"I was looking for FED easing ...". I am probably very similar to the average amercian, not knowing really how serious the housing problem and sub prime mortage is."
Exactly! You not only don't seem to appreciate the enormity of the housing debacle that is unfolding, but also seem to not understand the actual character of the problem. I've tried several times to explain that 20%-30% of the dollar amount of the mortgages taken out in 2005-2006 represented nothing more than speculative pressure. Back in 2004 I was reading that over 20% of ALL homes sold in Sacramento County that year were sold to speculators. This empty value cannot be recovered by lower Irates, unless you start offering mortgages at 2% or less! And that just ain't going to happen.
Add to the evaporated market speculation the fact that all previous bubbles over-shoot on the way down and you could easily be looking at declines of 40%-50% in some homes prices from the peak in the most heated of markets. Add in fewer lenders still in business, higher credit requirements, higher mortgage rates, deteriorating comps, resetting ARM's, higher unemployment (housing sector employees), and this is a story that we will be talking about for years.
You may be right that the Fed will try to soften the blow, but looking at all the negatives a percent or two lower Fed rate won't save our homes, but it will sink the dollar.
bogfit... the key as I see it, will be the large number of ARM's that come due around the first quarter of 2008. There's a huge amount of debt out there, and until it gets paid off, an easing of rates would only show weakness in our economy, not a shot in the arm that many think would be just what the doctor ordered. Encouraging more easy credit that's been so abused and the very cause of the problem is no way to make it go away. The bills need to be paid, one way or another, and people who have been lead to believe that the government can give them a free lunch will eventually find there's no more money left. The only reason we live in a free country, is because their freedom has been paid for by the soldiers that gave their lives defending their country from tyranny many years ago. They don't teach that in school anymore. The test always comes first, the lesson always comes later. History always reapeats, but nobody ever learns anything from it. Read Kondratieff and you'll learn the reason why we don't understand what's happening.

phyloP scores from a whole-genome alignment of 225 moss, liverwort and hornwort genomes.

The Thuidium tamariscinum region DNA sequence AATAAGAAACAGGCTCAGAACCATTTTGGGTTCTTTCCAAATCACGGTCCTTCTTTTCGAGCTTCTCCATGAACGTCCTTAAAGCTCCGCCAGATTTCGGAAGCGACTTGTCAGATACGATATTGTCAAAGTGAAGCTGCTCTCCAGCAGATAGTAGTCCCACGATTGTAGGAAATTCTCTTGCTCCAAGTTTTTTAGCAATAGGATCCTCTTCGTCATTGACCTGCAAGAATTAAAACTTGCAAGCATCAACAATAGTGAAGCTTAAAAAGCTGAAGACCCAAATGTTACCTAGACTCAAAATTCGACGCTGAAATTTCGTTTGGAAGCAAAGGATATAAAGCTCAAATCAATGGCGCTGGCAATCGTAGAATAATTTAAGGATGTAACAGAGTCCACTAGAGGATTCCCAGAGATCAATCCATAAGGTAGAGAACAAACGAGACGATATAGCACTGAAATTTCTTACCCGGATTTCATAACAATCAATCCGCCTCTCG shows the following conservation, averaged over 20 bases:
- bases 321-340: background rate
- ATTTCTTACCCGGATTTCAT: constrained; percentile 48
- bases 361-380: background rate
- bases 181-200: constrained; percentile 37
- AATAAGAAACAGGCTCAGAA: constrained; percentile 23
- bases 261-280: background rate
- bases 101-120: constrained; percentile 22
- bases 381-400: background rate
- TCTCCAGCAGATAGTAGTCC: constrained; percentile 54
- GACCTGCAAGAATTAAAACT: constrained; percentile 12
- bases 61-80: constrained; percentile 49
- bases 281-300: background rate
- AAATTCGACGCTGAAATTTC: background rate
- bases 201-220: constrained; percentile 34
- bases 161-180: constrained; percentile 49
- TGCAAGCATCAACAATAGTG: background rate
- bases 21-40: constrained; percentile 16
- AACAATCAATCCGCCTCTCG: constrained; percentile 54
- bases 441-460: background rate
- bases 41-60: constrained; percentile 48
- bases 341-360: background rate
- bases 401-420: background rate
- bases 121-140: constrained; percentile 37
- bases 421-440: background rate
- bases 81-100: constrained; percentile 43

your preaching to the choir...I know only too well the ramifications of economic disaster which awaits us all. I think the links I have posted correctly reflect my view. You took my statement a little too literally, such that most americans are not fully aware of what catastrophic events are already set in motion.
The markets will shrug off this bad news, it chooses what to ignore and to take into account. Going into a blow-off is like stretching the proverbial rubber band to its limits and then when it snaps, the other extreme will occur. We are seeing this now with housing values in certain areas. We'll experience this with stocks as well. Some who are predicting this 2nd depression are advocating staying in cash (some pm's) but mostly cash, (t-bills). Cash would be ok if you bought Swiss francs (which is backed by Gold), but money fleeing into treasuries will be a lost cause, as you stated, when the dollar plunges, what is the point of having U.S. dollar denominated investments if dollar is near worthless paper.